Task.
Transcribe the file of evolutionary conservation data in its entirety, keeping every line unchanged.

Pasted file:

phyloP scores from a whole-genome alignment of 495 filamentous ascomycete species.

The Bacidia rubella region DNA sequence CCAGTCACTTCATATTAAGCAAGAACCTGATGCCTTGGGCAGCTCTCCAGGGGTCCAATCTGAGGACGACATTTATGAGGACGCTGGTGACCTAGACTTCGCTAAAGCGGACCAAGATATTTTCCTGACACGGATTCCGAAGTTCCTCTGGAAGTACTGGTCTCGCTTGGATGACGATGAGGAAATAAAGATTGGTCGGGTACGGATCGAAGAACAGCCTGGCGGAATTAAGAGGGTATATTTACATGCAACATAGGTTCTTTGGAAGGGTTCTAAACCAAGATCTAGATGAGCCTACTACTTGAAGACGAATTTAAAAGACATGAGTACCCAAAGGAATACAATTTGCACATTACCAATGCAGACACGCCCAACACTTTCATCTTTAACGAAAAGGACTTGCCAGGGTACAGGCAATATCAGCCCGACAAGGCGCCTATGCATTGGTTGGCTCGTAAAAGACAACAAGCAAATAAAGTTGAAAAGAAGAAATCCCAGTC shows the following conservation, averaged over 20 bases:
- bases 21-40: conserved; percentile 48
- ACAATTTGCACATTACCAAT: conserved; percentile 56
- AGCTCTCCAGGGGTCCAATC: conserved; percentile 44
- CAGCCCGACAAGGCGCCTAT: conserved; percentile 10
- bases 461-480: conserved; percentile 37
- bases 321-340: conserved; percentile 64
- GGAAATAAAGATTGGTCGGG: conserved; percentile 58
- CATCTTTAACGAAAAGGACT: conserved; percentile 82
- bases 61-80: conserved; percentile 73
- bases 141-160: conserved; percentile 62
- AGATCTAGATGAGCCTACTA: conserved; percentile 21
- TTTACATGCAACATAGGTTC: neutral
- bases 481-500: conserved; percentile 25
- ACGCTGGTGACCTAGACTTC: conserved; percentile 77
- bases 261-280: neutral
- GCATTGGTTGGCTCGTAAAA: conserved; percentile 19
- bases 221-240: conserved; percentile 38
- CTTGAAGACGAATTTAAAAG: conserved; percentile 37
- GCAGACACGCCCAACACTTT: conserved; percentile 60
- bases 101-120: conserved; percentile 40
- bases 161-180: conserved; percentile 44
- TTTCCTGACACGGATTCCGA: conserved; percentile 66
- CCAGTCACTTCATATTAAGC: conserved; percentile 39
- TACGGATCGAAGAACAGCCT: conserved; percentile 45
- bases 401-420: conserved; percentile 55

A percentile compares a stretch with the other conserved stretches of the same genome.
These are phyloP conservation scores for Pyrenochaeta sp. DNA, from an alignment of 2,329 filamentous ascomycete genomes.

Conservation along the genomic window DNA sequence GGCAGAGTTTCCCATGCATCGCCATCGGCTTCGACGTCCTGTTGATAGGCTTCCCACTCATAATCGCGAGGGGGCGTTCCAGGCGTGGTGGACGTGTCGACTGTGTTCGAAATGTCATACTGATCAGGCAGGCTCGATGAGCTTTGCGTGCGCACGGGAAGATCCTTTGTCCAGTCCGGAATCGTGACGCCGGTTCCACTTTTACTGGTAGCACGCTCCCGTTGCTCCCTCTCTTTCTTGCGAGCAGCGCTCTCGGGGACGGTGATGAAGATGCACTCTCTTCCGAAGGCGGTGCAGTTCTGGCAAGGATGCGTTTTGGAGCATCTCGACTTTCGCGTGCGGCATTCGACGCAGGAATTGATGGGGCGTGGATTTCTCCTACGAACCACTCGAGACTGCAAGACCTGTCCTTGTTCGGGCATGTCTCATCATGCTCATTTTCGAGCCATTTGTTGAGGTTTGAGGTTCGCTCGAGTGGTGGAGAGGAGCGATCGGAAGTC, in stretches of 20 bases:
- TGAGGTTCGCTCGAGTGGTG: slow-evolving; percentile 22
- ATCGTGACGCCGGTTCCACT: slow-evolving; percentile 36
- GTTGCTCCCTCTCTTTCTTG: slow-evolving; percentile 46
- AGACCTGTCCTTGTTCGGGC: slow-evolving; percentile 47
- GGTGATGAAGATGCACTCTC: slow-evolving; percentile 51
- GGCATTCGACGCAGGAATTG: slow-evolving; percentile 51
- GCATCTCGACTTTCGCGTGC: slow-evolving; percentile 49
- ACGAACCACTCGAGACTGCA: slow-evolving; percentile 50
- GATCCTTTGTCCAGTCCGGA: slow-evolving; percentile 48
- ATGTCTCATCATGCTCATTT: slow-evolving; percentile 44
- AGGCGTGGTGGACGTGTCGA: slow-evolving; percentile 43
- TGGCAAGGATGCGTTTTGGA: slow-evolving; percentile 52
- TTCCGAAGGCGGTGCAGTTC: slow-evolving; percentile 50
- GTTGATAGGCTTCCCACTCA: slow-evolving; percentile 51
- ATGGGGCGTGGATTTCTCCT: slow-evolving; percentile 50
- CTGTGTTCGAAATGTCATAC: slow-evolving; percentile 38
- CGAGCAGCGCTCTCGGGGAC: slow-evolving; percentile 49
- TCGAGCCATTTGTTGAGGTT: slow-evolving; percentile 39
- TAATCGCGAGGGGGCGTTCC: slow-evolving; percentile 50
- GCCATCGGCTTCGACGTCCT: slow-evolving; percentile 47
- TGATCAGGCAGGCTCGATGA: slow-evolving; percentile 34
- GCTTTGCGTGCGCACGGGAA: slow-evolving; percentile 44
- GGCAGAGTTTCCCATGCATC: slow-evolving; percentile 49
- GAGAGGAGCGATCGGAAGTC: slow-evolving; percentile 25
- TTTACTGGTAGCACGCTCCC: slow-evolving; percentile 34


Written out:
phyloP scores from a whole-genome alignment of 495 filamentous ascomycete species.

The Bacidia rubella region DNA sequence CCAGTCACTTCATATTAAGCAAGAACCTGATGCCTTGGGCAGCTCTCCAGGGGTCCAATCTGAGGACGACATTTATGAGGACGCTGGTGACCTAGACTTCGCTAAAGCGGACCAAGATATTTTCCTGACACGGATTCCGAAGTTCCTCTGGAAGTACTGGTCTCGCTTGGATGACGATGAGGAAATAAAGATTGGTCGGGTACGGATCGAAGAACAGCCTGGCGGAATTAAGAGGGTATATTTACATGCAACATAGGTTCTTTGGAAGGGTTCTAAACCAAGATCTAGATGAGCCTACTACTTGAAGACGAATTTAAAAGACATGAGTACCCAAAGGAATACAATTTGCACATTACCAATGCAGACACGCCCAACACTTTCATCTTTAACGAAAAGGACTTGCCAGGGTACAGGCAATATCAGCCCGACAAGGCGCCTATGCATTGGTTGGCTCGTAAAAGACAACAAGCAAATAAAGTTGAAAAGAAGAAATCCCAGTC shows the following conservation, averaged over 20 bases:
- bases 21-40: conserved; percentile 48
- ACAATTTGCACATTACCAAT: conserved; percentile 56
- AGCTCTCCAGGGGTCCAATC: conserved; percentile 44
- CAGCCCGACAAGGCGCCTAT: conserved; percentile 10
- bases 461-480: conserved; percentile 37
- bases 321-340: conserved; percentile 64
- GGAAATAAAGATTGGTCGGG: conserved; percentile 58
- CATCTTTAACGAAAAGGACT: conserved; percentile 82
- bases 61-80: conserved; percentile 73
- bases 141-160: conserved; percentile 62
- AGATCTAGATGAGCCTACTA: conserved; percentile 21
- TTTACATGCAACATAGGTTC: neutral
- bases 481-500: conserved; percentile 25
- ACGCTGGTGACCTAGACTTC: conserved; percentile 77
- bases 261-280: neutral
- GCATTGGTTGGCTCGTAAAA: conserved; percentile 19
- bases 221-240: conserved; percentile 38
- CTTGAAGACGAATTTAAAAG: conserved; percentile 37
- GCAGACACGCCCAACACTTT: conserved; percentile 60
- bases 101-120: conserved; percentile 40
- bases 161-180: conserved; percentile 44
- TTTCCTGACACGGATTCCGA: conserved; percentile 66
- CCAGTCACTTCATATTAAGC: conserved; percentile 39
- TACGGATCGAAGAACAGCCT: conserved; percentile 45
- bases 401-420: conserved; percentile 55

A percentile compares a stretch with the other conserved stretches of the same genome.
These are phyloP conservation scores for Pyrenochaeta sp. DNA, from an alignment of 2,329 filamentous ascomycete genomes.

Conservation along the genomic window DNA sequence GGCAGAGTTTCCCATGCATCGCCATCGGCTTCGACGTCCTGTTGATAGGCTTCCCACTCATAATCGCGAGGGGGCGTTCCAGGCGTGGTGGACGTGTCGACTGTGTTCGAAATGTCATACTGATCAGGCAGGCTCGATGAGCTTTGCGTGCGCACGGGAAGATCCTTTGTCCAGTCCGGAATCGTGACGCCGGTTCCACTTTTACTGGTAGCACGCTCCCGTTGCTCCCTCTCTTTCTTGCGAGCAGCGCTCTCGGGGACGGTGATGAAGATGCACTCTCTTCCGAAGGCGGTGCAGTTCTGGCAAGGATGCGTTTTGGAGCATCTCGACTTTCGCGTGCGGCATTCGACGCAGGAATTGATGGGGCGTGGATTTCTCCTACGAACCACTCGAGACTGCAAGACCTGTCCTTGTTCGGGCATGTCTCATCATGCTCATTTTCGAGCCATTTGTTGAGGTTTGAGGTTCGCTCGAGTGGTGGAGAGGAGCGATCGGAAGTC, in stretches of 20 bases:
- TGAGGTTCGCTCGAGTGGTG: slow-evolving; percentile 22
- ATCGTGACGCCGGTTCCACT: slow-evolving; percentile 36
- GTTGCTCCCTCTCTTTCTTG: slow-evolving; percentile 46
- AGACCTGTCCTTGTTCGGGC: slow-evolving; percentile 47
- GGTGATGAAGATGCACTCTC: slow-evolving; percentile 51
- GGCATTCGACGCAGGAATTG: slow-evolving; percentile 51
- GCATCTCGACTTTCGCGTGC: slow-evolving; percentile 49
- ACGAACCACTCGAGACTGCA: slow-evolving; percentile 50
- GATCCTTTGTCCAGTCCGGA: slow-evolving; percentile 48
- ATGTCTCATCATGCTCATTT: slow-evolving; percentile 44
- AGGCGTGGTGGACGTGTCGA: slow-evolving; percentile 43
- TGGCAAGGATGCGTTTTGGA: slow-evolving; percentile 52
- TTCCGAAGGCGGTGCAGTTC: slow-evolving; percentile 50
- GTTGATAGGCTTCCCACTCA: slow-evolving; percentile 51
- ATGGGGCGTGGATTTCTCCT: slow-evolving; percentile 50
- CTGTGTTCGAAATGTCATAC: slow-evolving; percentile 38
- CGAGCAGCGCTCTCGGGGAC: slow-evolving; percentile 49
- TCGAGCCATTTGTTGAGGTT: slow-evolving; percentile 39
- TAATCGCGAGGGGGCGTTCC: slow-evolving; percentile 50
- GCCATCGGCTTCGACGTCCT: slow-evolving; percentile 47
- TGATCAGGCAGGCTCGATGA: slow-evolving; percentile 34
- GCTTTGCGTGCGCACGGGAA: slow-evolving; percentile 44
- GGCAGAGTTTCCCATGCATC: slow-evolving; percentile 49
- GAGAGGAGCGATCGGAAGTC: slow-evolving; percentile 25
- TTTACTGGTAGCACGCTCCC: slow-evolving; percentile 34